Leadership vs Working Management or In-the-Weeds Management

Leadership vs. Working Management

I believe strongly that if you want to accomplish more as a leader, you need to operate in the zone of leadership vs. working management, sometimes called in-the-weeds management. If you find that day-to-day project tasks and operational issues occupy a lot of your valuable time, energy, attention, and focus, you’re probably stuck in the weeds. Maybe you’re struggling with that right now. If so, you’re not alone. I see a trend of leaders who tend to get stuck in the weeds. They do rather than delegate.

Let me tell you a story to illustrate leadership vs. working management. Coach McQuiston is a friend’s neighbor and a high school basketball coach. On any given winter evening, he can be found on the sidelines of the high school gym, shouting to the players of his varsity team. He’s worked with those players all season during grueling practice sessions, and he knows the strengths and weaknesses of each player. Maybe more importantly, he has learned what motivates each one of them. He stands along the edge of the basketball court and watches closely to observe the big picture, and he then guides each of his players on how to reach their highest level of performance during the game. What you won’t see during those high school basketball games is Coach McQuiston sprinting down the court himself, taking the free throw, or working to be able to make a shot. He’s a coach not a player. Even though Coach McQuiston isn’t on the court himself, he can accomplish a lot more with his team than he could by himself.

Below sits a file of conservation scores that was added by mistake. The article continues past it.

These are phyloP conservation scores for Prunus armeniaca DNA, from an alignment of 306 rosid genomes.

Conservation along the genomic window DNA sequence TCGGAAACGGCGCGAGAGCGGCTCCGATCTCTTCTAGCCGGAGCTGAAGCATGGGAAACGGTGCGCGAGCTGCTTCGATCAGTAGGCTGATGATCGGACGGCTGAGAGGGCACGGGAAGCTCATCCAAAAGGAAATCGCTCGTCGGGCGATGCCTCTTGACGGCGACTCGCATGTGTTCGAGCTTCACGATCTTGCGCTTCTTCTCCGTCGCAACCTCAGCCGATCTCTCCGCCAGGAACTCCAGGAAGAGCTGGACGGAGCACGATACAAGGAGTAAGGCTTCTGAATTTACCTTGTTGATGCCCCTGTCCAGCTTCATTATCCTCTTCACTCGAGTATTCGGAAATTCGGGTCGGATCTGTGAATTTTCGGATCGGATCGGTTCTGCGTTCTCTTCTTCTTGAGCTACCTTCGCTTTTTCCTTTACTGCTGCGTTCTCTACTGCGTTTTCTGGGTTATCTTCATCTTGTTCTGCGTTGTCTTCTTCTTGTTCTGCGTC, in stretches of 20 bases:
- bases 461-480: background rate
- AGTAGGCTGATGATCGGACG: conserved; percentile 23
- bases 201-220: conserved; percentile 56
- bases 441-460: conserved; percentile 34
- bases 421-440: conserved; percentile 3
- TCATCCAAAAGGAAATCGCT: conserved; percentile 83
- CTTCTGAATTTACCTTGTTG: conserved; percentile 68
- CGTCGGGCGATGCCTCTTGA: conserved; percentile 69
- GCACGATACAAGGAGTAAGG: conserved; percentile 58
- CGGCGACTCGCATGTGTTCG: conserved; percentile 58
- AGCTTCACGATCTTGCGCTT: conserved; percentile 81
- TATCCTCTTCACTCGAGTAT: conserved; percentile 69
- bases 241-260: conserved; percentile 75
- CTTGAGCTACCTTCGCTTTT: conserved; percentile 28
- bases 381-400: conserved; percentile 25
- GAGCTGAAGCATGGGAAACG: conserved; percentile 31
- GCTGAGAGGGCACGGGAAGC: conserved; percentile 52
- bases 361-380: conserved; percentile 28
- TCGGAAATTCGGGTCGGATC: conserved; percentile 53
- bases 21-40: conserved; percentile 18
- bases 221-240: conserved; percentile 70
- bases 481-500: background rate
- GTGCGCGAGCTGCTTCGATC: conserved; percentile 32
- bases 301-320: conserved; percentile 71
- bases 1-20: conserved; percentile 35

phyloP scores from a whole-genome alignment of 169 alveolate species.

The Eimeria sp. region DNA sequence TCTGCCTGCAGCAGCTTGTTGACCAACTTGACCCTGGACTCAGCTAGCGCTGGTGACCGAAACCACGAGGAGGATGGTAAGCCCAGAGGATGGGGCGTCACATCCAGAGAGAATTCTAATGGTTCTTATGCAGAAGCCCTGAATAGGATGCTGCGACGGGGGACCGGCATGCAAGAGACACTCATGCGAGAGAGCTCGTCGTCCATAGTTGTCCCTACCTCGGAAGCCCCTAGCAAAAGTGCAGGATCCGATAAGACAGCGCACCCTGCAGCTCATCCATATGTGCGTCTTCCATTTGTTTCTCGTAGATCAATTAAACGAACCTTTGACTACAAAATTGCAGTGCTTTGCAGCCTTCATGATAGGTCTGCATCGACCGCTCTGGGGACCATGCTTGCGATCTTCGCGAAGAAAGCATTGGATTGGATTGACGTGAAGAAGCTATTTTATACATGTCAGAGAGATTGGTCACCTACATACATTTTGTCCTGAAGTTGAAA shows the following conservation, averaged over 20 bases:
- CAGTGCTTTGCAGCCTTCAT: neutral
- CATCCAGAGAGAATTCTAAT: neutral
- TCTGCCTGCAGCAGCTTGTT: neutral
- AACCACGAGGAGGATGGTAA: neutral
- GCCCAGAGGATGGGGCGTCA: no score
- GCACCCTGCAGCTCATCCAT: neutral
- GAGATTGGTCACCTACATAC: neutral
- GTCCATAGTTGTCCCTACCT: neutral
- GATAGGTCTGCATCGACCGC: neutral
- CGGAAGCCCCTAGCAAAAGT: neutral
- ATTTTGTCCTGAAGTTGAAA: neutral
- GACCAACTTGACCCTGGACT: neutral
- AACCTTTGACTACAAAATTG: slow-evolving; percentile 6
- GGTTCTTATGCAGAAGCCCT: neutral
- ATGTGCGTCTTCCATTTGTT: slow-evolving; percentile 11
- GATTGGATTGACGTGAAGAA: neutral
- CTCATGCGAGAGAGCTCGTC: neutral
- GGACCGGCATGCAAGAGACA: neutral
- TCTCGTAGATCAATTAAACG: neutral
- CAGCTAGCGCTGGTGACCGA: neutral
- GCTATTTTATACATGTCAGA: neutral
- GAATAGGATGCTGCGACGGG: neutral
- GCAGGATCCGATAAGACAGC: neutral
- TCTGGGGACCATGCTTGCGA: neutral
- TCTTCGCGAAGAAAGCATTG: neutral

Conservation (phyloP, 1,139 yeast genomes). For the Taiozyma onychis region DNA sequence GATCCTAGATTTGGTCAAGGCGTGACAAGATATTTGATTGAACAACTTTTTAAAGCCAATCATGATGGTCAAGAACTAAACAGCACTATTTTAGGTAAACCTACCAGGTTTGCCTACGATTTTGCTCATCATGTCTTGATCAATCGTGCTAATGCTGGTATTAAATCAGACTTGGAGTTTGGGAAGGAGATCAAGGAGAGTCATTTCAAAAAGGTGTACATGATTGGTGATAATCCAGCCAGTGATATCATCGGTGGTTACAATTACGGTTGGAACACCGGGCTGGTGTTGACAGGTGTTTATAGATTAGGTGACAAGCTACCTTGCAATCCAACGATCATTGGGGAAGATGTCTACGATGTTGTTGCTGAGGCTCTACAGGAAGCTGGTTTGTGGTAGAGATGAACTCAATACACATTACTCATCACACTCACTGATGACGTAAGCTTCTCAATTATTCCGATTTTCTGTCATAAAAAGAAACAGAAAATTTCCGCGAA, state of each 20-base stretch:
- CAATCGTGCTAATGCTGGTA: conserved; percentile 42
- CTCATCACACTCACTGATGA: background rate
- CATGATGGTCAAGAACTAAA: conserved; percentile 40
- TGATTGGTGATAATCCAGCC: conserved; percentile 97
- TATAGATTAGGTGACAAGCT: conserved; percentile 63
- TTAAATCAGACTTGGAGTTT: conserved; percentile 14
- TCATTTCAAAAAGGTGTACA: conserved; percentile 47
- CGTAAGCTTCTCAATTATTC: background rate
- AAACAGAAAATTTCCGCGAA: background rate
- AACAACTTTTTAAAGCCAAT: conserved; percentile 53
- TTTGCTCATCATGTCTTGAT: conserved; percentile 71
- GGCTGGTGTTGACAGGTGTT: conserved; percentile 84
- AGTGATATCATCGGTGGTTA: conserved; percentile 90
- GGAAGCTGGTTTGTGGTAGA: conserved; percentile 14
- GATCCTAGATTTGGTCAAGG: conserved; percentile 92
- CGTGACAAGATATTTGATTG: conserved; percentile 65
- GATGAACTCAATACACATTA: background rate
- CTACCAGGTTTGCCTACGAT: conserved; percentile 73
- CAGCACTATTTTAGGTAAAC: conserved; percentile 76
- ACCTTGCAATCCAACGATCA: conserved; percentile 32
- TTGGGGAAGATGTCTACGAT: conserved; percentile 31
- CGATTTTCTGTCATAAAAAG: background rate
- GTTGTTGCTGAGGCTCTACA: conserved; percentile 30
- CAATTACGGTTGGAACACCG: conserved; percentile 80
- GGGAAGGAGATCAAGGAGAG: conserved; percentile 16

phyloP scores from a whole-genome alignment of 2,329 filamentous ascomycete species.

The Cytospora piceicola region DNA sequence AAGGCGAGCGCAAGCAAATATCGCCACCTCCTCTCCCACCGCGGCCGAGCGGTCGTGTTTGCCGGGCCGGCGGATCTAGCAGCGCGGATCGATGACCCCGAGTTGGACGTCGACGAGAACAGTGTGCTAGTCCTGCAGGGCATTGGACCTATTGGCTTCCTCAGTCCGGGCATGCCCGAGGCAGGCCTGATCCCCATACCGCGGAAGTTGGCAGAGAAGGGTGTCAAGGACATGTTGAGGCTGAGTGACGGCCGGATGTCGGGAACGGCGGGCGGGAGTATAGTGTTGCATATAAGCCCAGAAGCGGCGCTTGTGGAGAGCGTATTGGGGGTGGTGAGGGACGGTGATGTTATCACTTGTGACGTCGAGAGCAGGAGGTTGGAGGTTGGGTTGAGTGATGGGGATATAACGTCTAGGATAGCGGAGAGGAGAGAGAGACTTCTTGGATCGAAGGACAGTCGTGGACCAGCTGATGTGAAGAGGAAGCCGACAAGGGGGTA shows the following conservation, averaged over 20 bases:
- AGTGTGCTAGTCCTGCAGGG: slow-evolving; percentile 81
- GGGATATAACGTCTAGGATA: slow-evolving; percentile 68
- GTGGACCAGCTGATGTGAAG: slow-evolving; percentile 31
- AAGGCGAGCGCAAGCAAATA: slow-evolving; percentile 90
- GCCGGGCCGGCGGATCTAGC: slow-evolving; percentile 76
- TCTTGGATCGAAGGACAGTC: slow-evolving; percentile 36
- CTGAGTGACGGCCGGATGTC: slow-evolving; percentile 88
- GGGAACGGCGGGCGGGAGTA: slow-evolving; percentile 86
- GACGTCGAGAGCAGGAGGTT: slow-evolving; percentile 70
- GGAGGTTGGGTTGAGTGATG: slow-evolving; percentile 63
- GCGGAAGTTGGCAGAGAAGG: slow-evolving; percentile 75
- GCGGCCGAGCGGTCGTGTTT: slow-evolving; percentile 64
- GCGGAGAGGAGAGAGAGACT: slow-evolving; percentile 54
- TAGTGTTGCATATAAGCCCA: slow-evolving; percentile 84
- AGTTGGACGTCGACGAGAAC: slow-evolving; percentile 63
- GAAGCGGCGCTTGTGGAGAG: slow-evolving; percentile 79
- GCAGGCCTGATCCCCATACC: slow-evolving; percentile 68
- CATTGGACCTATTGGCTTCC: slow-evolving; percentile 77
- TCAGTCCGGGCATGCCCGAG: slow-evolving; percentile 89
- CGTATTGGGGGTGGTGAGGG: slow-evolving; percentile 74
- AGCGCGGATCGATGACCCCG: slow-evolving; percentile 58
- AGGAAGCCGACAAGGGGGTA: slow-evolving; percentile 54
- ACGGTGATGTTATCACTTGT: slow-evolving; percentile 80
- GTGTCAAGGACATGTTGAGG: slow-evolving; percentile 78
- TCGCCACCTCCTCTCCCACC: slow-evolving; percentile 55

So, let me ask you: do you most often find yourself being a coach or a player on the team? If you feel like a good bit of your time is in the player mode, it may be time to make a few changes. You’d be better served and accomplish more being in the zone of leadership vs. working management or in-the-weeds management.

Getting out of the weeds in management

A good place to start is to clarify what were you hired to accomplish or why you started your company in the first place. Really dig into this exercise. For most leaders, that answer involves some form of motivating a group of people and inspiring them to accomplish a set of tasks with certain level of proficiency that will lead to a desired outcome or goal. If I had to guess, your answer probably looks a lot more like a coach than a player, right?

Here’s the upside of focusing on being a coach to your team and operating in the zone of leadership vs. in-the-weeds management, you’ll always accomplish more. Your task is to challenge, guide, and motive each member of your team to do their best work. Together, you’ll win the game.

Here’s a quick tip: write down the answer you got when you did the clarifying exercise above, and post it where you’ll see it everyday. If you find yourself stuck in the details of daily projects, it will be your touchstone to move you back into the zone of leadership vs. in-the-weed management.

Let’s chat to see where you are on that spectrum of coach to player. I can give you some ideas to move you to the next level that you may not have thought of. Until next time, have a terrific week!


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